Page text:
After about an hour, two friendly airline workers came up to us and said they wanted to take us to our bags. As they led us to our luggage, Matt and I looked at each other and smiled. We thought we were done with the stressful part. Everything would be fine, so we thought. We got our bags, and instead of going through the exit doors like everyone else, our two escorts led us back into the customs area and took us to another room.

They explained that they would need to go through our bags, and we foolishly thought that maybe it was because we were staying for such a long time. They were still smiling, so we were still smiling. They took things out–underwear, books, photos–they asked about the pictures and I started getting a little freaked out when they wanted me to identify my family members. I mean, why should they need to know my mom’s name? I think the next thing that happened was one of them got a phone call and they sort of lost the smiles at this point. After he hung up, he looked at us and said we would have to board the next plane back to LA.


My knees just buckled and I sat right down on the floor, too dumbfounded to even care. They then explained that we couldn’t come into the country without our visas and it was really a “simple” matter. Just go home, get a visa, and come back. But we sold our truck to pay for airline tickets. But I’m 27 weeks pregnant and this is the last possible week I can fly. But…man, the room swam with all the sickness of a lost dream. We both knew that if we got back on a plane home, we couldn’t come back. There was no more money, and I wouldn’t be allowed on a plane again. If ever there was a “closed door,” this was it.

In our marriage, Matt is the strong one…and by that I mean he’s the non-emotional spouse. He’s the guy the holds it together, who doesn’t cry, and who always will find a solution. It was a really really frightening thing for me to see Matt crumble. Unlike me, he didn’t start sobbing on the airport floor. But he turned a greenish-gray, and I saw a look of total defeat. Total vulnerability–complete hopelessness. It scared me to death seeing him like that because it grounded the whole event in a nightmarish reality.
The nightmare continued as the mean customs agent came back and took over. He led us into another room–a kind of waiting room with chairs chained to the floor. I was still crying at this point, so I didn’t really take in the other people that were there. He brought us back through a hallway of cells and took us into a room that was so still, so muggy that it nearly made us vomit. They photographed us–tears and all–fingerprinted us, and again went over our information.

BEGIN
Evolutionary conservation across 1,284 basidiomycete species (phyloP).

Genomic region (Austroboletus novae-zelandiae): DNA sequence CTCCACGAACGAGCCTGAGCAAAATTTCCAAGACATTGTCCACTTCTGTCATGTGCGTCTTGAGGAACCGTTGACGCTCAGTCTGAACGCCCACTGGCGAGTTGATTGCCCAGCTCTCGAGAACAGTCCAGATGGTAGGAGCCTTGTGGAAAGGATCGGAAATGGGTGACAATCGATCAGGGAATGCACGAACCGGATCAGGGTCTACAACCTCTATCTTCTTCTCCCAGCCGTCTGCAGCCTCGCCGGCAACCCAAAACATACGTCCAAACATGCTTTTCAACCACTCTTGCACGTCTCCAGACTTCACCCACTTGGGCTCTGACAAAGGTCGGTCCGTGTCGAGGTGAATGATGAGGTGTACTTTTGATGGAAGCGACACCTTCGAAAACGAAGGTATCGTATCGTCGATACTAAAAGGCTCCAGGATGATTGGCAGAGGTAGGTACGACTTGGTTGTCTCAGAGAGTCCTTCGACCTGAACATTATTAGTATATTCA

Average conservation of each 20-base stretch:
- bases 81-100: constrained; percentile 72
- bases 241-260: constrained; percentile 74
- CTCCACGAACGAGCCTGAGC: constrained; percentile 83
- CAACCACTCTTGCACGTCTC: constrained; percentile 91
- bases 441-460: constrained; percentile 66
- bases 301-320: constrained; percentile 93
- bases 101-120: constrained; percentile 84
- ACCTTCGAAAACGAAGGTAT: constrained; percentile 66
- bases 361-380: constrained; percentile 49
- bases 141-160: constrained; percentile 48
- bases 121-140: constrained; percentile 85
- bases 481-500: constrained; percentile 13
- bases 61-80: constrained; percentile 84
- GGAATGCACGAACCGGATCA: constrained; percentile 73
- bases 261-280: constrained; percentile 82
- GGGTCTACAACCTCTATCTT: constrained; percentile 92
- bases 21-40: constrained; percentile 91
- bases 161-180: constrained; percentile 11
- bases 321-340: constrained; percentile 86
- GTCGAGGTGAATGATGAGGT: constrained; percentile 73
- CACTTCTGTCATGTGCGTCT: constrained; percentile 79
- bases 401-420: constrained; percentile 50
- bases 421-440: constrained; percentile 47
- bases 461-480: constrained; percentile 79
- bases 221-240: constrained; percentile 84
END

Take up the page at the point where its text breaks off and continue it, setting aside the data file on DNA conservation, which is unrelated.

I was starting to get really sick, and felt like I was having cramps. I blurted out that I couldn’t get on a plane again because I was pregnant. Woops. See, they didn’t know I was pregnant—I wasn’t really big and I had been hiding my belly underneath my sweatshirt ever since we first met that customs agent. You would have thought I told them I had a bomb strapped to me the way they looked at my belly. He got all angry and started lecturing me on not withholding that information when I move to another country. I was so done with this individual that I mouthed off, “Ok, next time I get deported I’ll try and let you know how far along I am before you fingerprint me.”

 Not really a good answer to give to someone who holds your immediate future in the balance. Matt begged them to take me to a nurse at least to make sure that I could get back on the plane. Osama (that’s how I will refer to the customs man from here on out) then took us to the nurses station and had us wait outside while he went in to speak to her. I saw the nurse peek through the blinds at me, and that’s as much of an evaluation as I ever got from her. After talking for about ten minutes, Osama came back out and said, “the doctor is happy.”

Stupid British people and their euphemisms. “Happy?” I asked. “Yes, the doctor is happy for you to get back on the plane.” To which I responded, “Well, I’m glad the doctor is happy but they haven’t even seen me so how do they know I’m ok to get back on??!” “Well, you’re 27 weeks so you can still fly.” No crap, you idiot. That was the quote my doctor gave me before I had made a 13 hour flight. There was nothing more we could do. They just wanted us out of their airport and back in LA.